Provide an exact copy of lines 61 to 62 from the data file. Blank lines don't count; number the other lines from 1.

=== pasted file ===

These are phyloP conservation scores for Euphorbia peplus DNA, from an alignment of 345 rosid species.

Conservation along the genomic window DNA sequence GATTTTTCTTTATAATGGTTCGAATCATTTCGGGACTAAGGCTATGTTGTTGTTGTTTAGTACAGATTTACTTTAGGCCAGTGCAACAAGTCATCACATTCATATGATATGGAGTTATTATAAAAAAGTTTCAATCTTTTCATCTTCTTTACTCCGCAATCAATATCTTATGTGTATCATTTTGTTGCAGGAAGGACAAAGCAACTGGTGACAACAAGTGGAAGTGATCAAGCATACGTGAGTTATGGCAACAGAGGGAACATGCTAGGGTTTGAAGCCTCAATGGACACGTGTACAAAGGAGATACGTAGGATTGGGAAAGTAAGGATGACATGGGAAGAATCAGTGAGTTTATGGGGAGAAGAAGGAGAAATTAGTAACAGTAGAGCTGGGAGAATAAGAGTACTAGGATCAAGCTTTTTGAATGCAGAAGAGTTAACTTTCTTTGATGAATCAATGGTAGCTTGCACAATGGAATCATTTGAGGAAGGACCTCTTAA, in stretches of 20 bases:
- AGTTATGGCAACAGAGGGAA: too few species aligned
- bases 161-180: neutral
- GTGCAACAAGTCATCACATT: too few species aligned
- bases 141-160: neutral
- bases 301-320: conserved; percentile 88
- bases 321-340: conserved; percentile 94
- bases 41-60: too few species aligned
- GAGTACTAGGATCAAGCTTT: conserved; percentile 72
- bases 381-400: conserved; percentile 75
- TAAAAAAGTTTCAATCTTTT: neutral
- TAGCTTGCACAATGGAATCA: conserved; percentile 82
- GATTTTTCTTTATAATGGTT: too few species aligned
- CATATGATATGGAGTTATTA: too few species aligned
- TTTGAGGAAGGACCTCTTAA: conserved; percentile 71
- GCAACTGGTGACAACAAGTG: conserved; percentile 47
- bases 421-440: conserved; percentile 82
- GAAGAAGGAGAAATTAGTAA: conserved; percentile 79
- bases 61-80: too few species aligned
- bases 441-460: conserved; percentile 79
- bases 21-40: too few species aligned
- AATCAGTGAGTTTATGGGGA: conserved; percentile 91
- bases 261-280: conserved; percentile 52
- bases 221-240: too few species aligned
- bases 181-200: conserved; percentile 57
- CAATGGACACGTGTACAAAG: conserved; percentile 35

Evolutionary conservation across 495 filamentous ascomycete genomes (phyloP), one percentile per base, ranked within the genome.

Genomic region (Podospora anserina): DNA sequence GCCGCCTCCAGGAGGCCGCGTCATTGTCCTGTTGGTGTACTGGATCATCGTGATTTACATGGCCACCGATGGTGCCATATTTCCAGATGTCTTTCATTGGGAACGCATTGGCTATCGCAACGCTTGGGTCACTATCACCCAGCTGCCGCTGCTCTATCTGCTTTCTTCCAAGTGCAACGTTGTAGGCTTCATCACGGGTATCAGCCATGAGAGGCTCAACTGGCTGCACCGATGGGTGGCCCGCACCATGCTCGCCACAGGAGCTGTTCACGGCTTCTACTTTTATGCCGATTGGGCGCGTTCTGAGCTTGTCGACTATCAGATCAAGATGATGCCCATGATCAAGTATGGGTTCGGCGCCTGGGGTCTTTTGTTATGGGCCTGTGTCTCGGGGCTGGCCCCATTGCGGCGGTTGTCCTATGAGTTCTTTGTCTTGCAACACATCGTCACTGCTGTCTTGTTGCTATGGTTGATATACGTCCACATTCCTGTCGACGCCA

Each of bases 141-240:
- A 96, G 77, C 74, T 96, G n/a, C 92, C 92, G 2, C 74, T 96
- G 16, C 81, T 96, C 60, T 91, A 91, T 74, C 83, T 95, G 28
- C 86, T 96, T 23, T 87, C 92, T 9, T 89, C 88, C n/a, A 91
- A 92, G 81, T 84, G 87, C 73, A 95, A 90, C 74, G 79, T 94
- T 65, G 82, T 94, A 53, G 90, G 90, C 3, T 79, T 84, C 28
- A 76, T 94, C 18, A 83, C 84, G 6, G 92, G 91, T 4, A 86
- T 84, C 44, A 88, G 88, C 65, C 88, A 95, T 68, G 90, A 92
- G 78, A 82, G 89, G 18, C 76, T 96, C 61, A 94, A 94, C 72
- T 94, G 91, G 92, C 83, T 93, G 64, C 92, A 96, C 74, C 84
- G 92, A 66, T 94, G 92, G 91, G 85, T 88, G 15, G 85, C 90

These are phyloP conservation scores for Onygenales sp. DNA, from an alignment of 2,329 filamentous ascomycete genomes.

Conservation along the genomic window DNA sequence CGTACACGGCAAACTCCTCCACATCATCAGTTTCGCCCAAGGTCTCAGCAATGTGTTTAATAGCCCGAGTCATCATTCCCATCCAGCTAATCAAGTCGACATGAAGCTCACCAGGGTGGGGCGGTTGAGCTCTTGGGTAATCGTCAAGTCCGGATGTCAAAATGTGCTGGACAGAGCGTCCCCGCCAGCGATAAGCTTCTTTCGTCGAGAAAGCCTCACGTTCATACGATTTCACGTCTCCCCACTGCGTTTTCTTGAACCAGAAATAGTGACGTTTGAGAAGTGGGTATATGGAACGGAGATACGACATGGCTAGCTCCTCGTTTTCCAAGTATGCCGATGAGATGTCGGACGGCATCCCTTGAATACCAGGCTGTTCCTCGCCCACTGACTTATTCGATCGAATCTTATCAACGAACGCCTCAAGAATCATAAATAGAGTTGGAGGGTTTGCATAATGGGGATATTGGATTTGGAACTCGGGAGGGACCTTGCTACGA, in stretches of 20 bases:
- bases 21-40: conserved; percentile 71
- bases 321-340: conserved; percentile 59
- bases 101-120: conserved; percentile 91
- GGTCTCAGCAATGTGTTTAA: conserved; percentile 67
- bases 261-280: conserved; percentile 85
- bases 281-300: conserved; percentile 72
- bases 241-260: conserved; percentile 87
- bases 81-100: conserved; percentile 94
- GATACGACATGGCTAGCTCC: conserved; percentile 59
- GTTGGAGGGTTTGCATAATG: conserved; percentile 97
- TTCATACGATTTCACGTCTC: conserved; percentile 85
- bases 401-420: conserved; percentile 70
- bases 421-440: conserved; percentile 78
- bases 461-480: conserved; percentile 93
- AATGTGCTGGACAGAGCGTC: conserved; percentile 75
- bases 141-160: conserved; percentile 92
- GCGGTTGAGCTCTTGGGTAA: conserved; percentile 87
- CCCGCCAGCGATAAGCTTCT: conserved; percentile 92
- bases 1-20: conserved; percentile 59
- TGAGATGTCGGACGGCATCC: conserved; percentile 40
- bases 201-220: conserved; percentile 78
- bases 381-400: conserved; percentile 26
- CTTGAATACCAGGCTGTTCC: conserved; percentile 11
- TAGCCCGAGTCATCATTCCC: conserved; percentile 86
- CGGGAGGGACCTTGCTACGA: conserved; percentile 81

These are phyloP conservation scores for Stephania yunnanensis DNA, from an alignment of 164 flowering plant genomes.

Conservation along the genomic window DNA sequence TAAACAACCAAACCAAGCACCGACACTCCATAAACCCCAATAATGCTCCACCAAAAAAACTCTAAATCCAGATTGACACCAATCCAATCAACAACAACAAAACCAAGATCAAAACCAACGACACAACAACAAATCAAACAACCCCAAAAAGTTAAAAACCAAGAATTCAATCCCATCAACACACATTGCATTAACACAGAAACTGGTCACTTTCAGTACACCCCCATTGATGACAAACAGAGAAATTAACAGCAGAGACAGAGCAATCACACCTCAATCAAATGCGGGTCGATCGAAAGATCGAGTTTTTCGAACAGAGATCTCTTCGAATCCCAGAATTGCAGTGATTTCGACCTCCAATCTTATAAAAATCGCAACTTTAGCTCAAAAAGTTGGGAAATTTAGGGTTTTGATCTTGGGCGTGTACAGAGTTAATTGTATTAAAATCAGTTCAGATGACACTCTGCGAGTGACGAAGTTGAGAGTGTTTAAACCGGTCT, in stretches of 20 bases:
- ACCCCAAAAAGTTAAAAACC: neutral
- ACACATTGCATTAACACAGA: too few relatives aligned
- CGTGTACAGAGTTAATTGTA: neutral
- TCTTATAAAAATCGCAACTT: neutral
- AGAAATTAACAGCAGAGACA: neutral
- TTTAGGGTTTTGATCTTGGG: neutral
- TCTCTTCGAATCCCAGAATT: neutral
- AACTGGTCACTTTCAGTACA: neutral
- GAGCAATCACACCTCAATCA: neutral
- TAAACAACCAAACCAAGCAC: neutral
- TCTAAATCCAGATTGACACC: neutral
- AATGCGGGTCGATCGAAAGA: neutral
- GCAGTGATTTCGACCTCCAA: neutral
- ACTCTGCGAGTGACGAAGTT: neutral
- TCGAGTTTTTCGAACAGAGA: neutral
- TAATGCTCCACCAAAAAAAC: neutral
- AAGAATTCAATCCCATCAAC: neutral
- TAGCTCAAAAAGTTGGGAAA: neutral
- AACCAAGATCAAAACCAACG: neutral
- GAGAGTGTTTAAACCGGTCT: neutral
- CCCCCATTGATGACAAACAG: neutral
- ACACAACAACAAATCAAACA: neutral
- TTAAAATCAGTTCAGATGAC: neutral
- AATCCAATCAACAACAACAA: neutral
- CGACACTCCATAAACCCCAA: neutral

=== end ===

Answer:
- bases 1-20: conserved; percentile 59
- TGAGATGTCGGACGGCATCC: conserved; percentile 40